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Writer and philosopher whose work, beginning with ‘The Outsider’, searched for the meaning of man’s existence

Fabian Society set to ditch its Clause IV after 115 years

THE FABIAN Society, Britain's oldest socialist think-tank, is set for the most acrimonious annual conference in its history, over plans to axe the society's equivalent to the Labour Party's now defunct Clause IV.

Pupils born in summer lag behind

SEPTEMBER'S CHILD outperforms August's child throughout primary school, according to the result of a study of more than 7,200 pupils published today. And summer-born children in this country may be at a greater disadvantage than those in other countries because of our early school-starting age, researchers from the National Foundation for Educational Research say.

Open Eye: Changing the language of law

The irritating legal practice of speaking in Latin code is on its way out, reports Gary Slapper, Director of the OU Law Programme

The Guillotine: Twentieth-Century Classics That Won't Last No 24: Bernard Shaw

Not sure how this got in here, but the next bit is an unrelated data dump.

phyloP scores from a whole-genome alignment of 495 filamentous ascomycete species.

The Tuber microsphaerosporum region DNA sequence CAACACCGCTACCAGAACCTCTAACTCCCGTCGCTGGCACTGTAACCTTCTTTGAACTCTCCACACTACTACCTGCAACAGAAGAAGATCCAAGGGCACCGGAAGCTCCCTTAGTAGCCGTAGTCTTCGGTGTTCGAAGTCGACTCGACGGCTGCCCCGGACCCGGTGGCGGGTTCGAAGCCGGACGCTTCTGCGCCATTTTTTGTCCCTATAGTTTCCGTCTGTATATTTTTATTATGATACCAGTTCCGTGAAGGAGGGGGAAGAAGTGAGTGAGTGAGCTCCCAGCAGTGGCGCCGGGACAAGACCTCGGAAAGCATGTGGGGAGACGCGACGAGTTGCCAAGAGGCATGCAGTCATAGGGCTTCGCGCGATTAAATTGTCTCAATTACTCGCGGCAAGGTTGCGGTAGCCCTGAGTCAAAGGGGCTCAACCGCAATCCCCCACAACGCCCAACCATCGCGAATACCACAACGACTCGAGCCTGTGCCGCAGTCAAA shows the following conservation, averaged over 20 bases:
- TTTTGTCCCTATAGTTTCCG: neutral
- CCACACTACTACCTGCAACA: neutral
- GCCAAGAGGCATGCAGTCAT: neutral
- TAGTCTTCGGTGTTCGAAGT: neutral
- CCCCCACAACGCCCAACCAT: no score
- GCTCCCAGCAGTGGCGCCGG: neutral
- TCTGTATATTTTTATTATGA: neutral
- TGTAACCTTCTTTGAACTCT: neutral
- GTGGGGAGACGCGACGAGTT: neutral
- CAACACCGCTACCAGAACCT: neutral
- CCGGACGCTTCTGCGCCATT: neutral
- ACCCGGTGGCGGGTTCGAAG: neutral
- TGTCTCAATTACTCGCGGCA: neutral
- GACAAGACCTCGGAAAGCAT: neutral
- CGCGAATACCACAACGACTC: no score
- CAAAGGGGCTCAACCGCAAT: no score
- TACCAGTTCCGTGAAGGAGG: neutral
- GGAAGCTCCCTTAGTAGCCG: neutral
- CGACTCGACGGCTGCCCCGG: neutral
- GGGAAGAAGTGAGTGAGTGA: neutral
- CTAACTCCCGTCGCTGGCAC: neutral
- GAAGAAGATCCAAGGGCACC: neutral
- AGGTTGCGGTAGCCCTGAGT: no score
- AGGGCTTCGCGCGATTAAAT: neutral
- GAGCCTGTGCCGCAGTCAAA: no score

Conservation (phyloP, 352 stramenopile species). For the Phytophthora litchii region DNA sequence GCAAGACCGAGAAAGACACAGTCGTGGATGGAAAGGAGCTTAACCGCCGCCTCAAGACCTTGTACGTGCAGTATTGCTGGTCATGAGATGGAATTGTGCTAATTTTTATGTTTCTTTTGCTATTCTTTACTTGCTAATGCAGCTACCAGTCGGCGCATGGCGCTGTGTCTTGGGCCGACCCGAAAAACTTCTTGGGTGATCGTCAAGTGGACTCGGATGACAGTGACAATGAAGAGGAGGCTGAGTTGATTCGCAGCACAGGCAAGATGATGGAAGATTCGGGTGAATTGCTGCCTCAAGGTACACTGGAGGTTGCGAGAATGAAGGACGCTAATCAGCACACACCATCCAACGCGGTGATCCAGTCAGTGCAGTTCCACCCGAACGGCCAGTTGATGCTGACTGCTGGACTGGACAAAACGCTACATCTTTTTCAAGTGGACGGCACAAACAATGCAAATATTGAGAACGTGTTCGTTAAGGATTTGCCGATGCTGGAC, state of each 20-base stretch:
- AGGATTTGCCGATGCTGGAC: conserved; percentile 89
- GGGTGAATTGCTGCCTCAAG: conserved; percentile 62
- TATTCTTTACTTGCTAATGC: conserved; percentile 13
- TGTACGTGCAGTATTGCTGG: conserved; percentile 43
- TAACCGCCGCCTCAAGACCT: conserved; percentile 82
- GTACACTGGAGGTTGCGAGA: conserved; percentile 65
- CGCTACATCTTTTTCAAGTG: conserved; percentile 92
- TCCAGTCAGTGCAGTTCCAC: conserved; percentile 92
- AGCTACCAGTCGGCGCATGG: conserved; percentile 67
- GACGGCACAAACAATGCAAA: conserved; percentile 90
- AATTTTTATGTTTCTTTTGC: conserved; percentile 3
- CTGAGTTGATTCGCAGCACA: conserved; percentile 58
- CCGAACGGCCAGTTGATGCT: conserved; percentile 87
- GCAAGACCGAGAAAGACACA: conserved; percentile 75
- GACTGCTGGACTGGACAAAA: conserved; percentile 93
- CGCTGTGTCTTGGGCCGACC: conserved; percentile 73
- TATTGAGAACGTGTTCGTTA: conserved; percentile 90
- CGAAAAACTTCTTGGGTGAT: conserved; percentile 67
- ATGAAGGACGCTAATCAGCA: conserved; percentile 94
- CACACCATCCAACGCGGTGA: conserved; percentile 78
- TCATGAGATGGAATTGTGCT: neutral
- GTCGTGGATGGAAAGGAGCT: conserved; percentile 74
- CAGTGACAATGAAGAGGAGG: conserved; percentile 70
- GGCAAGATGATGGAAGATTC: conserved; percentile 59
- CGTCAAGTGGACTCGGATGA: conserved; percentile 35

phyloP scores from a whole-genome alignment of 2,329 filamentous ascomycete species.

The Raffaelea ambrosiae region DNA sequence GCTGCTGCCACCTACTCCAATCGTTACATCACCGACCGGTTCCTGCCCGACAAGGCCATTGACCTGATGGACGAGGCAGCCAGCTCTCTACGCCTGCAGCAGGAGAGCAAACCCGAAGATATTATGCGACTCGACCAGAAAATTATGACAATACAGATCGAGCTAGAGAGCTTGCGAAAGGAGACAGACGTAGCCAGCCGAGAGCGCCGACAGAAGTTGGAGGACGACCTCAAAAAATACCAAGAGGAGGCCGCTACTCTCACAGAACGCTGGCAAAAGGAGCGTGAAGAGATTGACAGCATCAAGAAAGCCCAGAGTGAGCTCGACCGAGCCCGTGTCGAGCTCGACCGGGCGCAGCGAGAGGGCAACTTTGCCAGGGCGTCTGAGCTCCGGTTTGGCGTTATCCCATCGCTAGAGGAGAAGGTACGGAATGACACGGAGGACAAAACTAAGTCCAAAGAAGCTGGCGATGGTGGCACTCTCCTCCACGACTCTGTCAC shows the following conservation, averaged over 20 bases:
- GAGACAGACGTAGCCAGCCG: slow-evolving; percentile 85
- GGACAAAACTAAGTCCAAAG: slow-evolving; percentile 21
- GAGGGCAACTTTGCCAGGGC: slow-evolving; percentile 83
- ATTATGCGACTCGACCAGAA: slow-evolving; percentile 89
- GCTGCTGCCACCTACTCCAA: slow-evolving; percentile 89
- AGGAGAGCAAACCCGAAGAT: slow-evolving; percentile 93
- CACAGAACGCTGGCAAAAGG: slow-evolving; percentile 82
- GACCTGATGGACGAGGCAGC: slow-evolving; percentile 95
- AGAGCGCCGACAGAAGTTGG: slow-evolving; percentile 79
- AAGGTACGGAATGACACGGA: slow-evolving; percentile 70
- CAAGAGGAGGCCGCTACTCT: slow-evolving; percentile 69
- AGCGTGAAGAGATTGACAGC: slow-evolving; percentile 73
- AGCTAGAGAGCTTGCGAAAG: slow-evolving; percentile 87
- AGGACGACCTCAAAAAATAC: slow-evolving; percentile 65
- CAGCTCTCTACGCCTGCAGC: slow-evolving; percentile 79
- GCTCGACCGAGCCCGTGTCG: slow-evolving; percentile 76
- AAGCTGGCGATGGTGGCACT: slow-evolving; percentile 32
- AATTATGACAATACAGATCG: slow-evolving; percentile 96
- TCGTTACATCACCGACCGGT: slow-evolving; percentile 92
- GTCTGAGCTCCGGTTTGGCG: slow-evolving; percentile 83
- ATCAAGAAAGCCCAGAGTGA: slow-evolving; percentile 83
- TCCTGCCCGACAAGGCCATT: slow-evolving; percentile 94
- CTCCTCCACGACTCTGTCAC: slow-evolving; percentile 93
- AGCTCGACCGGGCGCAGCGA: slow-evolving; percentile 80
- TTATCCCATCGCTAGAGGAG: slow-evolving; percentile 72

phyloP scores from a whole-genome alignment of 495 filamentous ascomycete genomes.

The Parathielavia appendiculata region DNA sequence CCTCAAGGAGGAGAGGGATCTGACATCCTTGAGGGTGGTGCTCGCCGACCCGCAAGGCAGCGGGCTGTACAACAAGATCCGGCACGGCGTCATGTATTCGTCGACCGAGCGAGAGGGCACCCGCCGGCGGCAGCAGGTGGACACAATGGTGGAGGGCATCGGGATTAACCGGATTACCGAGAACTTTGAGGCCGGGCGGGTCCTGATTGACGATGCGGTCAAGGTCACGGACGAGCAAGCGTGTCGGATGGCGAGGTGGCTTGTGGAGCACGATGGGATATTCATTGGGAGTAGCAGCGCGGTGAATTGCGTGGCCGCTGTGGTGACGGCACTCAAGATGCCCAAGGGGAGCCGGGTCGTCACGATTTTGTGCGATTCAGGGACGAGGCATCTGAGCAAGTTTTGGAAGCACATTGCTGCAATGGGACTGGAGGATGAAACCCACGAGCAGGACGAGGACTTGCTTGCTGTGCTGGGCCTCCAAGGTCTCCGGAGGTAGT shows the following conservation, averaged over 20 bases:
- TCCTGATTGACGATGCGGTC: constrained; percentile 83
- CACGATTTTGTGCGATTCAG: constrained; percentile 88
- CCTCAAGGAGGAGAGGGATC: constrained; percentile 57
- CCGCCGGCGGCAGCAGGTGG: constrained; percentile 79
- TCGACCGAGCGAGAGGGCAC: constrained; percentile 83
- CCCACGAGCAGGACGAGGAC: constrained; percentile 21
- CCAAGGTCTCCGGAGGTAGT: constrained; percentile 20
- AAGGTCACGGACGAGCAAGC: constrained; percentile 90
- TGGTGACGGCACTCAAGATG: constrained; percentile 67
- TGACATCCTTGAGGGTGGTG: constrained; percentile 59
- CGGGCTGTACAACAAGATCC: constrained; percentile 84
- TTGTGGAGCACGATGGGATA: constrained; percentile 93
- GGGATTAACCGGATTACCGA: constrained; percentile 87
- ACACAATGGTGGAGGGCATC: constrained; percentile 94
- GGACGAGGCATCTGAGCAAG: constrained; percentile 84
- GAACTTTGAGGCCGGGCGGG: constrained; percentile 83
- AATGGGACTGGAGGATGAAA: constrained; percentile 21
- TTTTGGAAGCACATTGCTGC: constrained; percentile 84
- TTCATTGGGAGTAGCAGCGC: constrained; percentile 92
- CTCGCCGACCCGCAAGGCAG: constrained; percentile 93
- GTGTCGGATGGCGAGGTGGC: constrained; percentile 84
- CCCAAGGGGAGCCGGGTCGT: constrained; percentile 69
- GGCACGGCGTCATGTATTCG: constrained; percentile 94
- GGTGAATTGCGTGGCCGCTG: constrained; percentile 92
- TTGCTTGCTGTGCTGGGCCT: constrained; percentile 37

Nearly two decades ago, I was accosted by a middle-aged American in the foyer of the National Theatre. Was there one particular play I could recommend? After a moment or two of reflection, I pointed to a poster advertising the theatre's current production of Misalliance. "It's good," I said. "I'm certain you'll enjoy it." He peered closely at the poster and actually started reading it aloud: "Misalliance. A comedy by Bernard Shaw." Then he turned to me thoughtfully. "Bernard Shaw, eh? Would he by any chance be related to George Bernard Shaw?"

Books: Those who become lions in their own lifetimes

Literary Converts: Spiritual Inspiration in an Age of Unbelief

Brian Viner's Icons of the 20th Century: No 2: Charlie Chaplin, Comic